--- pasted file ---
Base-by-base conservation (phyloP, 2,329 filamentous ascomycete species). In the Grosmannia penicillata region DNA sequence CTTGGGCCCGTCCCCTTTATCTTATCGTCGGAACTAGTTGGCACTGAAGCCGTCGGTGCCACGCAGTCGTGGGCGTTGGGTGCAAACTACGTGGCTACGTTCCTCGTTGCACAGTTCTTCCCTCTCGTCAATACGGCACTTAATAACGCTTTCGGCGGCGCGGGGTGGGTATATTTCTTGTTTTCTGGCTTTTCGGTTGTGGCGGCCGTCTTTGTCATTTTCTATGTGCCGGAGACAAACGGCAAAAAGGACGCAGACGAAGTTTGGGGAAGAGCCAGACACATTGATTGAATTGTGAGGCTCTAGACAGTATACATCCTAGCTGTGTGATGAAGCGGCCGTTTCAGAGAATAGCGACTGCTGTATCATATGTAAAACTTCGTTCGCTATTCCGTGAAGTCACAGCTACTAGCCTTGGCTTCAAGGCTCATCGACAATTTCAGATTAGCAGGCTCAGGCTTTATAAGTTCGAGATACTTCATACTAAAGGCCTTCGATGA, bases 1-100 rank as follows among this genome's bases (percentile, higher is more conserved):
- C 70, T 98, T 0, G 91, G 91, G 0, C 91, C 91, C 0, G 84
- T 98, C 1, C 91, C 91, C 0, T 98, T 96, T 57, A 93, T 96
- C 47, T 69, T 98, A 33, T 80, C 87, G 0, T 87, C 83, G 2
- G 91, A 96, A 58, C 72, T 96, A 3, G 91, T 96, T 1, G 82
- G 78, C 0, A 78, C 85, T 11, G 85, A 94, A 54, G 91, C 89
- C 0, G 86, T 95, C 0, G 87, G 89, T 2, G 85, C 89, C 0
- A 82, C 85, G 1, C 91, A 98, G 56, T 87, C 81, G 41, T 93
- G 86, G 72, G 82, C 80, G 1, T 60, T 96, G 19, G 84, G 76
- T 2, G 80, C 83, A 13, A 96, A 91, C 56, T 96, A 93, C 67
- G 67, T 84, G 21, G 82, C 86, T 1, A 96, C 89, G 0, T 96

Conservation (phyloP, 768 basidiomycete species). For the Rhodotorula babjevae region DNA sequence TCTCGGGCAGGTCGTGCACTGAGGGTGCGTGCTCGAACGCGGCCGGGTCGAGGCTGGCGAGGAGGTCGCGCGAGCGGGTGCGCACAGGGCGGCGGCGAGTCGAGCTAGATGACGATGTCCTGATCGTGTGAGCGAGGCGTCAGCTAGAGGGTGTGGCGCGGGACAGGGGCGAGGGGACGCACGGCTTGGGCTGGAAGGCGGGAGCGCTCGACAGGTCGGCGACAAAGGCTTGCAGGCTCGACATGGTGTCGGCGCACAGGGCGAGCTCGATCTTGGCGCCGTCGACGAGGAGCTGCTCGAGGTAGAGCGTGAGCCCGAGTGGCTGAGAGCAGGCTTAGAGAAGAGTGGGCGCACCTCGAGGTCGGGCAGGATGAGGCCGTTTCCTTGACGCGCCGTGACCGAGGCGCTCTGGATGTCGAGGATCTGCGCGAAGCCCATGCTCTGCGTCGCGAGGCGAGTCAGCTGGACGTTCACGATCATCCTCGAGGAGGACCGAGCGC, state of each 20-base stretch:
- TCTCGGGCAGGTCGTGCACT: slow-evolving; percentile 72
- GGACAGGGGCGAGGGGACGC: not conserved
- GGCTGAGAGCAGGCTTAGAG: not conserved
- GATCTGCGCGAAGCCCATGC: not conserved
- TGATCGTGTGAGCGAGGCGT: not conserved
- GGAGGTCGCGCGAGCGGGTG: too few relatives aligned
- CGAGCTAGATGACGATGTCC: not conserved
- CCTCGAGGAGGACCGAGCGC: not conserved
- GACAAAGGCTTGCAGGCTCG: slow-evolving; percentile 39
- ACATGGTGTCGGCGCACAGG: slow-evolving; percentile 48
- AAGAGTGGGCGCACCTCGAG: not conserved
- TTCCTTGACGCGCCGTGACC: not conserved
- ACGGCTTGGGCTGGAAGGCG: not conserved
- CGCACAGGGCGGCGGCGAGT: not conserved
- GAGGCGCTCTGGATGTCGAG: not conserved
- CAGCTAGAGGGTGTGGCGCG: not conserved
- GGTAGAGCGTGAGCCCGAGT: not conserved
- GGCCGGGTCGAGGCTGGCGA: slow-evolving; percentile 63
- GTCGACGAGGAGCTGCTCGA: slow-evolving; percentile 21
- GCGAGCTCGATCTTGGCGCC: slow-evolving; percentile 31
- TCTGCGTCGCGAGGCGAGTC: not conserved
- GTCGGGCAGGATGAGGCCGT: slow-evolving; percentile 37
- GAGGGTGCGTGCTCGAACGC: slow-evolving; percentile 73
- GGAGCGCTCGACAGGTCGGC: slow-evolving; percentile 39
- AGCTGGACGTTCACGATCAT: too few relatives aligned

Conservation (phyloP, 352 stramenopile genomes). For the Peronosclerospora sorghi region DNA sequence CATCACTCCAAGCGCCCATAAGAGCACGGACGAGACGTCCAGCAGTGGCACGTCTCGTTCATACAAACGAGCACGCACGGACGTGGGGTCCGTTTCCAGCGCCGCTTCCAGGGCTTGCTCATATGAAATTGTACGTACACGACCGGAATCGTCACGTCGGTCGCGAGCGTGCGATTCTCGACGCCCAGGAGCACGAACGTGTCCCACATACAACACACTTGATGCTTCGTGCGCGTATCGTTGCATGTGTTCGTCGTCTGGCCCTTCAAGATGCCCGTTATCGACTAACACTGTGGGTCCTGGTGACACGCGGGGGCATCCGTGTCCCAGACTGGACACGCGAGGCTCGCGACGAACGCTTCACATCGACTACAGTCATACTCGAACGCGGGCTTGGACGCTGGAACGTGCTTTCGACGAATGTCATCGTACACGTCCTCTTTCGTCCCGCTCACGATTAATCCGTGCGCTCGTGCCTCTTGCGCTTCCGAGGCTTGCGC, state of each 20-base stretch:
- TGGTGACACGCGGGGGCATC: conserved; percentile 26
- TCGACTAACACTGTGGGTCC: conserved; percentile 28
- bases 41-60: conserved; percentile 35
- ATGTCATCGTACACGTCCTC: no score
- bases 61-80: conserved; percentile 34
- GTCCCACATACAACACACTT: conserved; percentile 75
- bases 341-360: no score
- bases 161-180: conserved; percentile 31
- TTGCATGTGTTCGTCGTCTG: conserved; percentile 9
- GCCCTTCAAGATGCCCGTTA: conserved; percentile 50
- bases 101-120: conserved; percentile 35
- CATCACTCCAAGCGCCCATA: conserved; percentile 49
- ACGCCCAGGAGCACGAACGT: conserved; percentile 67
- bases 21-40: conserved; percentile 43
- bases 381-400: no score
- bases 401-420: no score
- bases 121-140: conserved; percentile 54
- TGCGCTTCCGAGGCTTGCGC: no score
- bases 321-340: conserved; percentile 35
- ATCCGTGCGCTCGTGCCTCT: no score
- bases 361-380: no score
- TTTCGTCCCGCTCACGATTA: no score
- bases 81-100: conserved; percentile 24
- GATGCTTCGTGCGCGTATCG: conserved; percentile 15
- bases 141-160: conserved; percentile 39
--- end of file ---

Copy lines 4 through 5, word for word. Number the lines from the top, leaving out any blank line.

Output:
- C 47, T 69, T 98, A 33, T 80, C 87, G 0, T 87, C 83, G 2
- G 91, A 96, A 58, C 72, T 96, A 3, G 91, T 96, T 1, G 82